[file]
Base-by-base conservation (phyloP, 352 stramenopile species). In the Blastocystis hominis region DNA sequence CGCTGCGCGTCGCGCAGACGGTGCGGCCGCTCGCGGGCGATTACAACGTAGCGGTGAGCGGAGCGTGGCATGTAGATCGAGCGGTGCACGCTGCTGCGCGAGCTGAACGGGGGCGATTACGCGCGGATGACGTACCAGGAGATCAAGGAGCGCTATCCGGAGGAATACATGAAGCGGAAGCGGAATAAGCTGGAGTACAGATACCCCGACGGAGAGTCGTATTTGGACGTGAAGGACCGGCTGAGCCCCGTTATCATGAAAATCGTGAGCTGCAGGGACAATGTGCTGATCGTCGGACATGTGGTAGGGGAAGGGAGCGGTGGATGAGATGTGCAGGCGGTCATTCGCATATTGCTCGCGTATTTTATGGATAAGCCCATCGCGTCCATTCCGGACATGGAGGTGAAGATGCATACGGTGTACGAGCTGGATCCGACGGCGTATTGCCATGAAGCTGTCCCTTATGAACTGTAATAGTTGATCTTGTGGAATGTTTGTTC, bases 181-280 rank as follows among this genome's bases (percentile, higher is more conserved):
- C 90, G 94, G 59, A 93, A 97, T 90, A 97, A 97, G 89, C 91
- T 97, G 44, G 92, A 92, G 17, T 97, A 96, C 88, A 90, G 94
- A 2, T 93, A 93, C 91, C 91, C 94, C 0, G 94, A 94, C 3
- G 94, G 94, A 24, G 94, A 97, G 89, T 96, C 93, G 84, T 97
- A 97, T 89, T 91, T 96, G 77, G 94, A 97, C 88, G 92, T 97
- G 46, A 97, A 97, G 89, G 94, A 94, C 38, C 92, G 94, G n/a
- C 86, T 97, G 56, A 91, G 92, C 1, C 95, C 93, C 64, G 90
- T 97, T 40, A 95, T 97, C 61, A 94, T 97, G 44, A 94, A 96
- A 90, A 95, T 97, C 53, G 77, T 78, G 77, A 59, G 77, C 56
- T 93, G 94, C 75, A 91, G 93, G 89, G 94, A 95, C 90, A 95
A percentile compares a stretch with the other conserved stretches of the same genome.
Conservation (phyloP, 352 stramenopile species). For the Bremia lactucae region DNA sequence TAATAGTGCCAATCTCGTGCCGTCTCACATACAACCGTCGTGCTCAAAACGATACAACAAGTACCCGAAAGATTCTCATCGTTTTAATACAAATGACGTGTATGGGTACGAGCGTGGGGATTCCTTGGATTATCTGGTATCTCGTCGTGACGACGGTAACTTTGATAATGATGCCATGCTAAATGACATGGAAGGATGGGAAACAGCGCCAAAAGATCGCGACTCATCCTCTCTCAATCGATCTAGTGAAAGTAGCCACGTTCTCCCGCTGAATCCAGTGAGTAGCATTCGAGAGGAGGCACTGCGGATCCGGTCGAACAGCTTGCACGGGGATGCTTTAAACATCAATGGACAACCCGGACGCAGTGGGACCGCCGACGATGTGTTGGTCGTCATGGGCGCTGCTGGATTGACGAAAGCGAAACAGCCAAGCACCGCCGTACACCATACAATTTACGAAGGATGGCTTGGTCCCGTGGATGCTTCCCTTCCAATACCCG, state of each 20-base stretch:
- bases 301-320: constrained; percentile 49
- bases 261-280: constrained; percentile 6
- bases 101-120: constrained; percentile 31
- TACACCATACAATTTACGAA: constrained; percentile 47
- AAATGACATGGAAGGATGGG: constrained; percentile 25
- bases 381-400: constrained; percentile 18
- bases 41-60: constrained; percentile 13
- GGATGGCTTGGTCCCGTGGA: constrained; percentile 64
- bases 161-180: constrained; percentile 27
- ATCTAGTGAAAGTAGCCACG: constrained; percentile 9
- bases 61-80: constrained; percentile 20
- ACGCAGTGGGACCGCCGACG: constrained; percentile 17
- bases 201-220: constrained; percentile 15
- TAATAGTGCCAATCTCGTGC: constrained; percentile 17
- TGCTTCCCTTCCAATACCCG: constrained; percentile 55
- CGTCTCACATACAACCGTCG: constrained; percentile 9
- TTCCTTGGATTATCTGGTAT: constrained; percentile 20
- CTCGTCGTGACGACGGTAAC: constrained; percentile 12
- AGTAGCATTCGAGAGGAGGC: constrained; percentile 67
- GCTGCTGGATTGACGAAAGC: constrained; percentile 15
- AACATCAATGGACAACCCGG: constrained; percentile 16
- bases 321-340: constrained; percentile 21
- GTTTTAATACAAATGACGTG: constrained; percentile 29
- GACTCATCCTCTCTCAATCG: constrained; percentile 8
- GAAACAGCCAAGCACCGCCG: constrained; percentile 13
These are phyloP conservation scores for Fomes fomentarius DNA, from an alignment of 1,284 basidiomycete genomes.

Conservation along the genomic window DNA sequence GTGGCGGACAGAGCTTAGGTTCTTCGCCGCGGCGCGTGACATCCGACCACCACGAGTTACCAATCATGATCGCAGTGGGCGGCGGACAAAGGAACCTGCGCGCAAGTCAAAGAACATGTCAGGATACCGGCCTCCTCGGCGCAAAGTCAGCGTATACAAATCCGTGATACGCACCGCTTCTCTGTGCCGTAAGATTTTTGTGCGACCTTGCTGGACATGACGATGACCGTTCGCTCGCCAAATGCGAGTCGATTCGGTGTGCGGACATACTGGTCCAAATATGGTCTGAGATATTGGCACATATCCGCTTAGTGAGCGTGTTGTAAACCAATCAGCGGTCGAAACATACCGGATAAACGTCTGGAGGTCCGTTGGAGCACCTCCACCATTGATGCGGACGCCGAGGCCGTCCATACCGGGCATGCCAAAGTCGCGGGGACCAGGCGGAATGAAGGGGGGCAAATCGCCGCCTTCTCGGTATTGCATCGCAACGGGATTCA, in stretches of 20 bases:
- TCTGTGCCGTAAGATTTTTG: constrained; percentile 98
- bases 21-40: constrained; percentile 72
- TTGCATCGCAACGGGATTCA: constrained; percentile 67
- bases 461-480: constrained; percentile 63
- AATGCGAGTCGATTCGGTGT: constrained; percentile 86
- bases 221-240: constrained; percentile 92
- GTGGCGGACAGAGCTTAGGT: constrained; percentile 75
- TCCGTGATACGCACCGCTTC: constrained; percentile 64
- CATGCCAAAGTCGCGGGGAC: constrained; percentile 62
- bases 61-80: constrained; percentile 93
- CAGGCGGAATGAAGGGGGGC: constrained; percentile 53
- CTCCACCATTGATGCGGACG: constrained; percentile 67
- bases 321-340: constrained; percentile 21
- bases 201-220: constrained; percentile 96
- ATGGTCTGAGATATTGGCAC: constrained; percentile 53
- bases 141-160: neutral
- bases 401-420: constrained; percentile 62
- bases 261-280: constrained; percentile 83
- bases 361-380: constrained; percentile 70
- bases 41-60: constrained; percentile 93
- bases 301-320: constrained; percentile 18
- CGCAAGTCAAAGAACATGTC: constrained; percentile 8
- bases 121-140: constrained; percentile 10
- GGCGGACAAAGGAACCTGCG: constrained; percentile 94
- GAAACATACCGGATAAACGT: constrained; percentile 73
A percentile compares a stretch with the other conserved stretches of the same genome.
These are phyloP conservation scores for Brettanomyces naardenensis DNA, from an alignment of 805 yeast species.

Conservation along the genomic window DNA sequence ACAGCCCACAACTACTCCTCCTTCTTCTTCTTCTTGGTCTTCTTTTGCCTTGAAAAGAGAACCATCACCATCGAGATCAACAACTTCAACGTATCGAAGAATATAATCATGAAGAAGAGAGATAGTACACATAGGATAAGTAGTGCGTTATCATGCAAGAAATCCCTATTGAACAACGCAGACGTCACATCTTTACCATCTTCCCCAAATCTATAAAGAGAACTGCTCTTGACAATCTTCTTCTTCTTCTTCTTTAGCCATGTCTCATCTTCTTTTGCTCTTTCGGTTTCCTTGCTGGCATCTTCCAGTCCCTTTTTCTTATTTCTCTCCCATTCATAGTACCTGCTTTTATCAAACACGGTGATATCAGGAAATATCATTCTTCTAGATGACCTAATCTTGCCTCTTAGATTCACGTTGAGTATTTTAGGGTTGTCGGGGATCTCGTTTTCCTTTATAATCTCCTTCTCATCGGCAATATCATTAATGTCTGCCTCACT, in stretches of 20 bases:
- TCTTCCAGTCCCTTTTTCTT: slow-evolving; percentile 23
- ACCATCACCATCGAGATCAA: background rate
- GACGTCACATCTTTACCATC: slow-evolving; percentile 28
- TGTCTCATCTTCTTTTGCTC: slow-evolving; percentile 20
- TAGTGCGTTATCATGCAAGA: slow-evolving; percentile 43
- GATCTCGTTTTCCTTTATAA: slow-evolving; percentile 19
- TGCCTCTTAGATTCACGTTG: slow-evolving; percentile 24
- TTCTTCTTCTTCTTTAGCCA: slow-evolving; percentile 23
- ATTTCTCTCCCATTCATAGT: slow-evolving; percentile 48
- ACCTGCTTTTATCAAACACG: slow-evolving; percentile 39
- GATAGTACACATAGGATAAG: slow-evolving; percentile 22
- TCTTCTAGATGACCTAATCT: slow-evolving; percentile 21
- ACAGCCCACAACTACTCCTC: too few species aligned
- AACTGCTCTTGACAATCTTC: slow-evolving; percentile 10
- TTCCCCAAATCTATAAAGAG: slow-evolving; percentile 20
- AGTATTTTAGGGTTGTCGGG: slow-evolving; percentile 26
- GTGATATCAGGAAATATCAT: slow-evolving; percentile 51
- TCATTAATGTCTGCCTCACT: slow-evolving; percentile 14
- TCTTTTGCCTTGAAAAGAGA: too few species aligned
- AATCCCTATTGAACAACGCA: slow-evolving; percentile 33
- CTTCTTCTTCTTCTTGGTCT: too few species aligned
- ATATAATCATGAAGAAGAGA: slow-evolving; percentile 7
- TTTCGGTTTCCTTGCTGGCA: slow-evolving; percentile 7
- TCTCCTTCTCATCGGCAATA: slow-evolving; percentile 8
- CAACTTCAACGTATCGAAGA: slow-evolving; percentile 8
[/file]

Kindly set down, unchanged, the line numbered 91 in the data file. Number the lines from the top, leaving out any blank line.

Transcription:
- TTTCGGTTTCCTTGCTGGCA: slow-evolving; percentile 7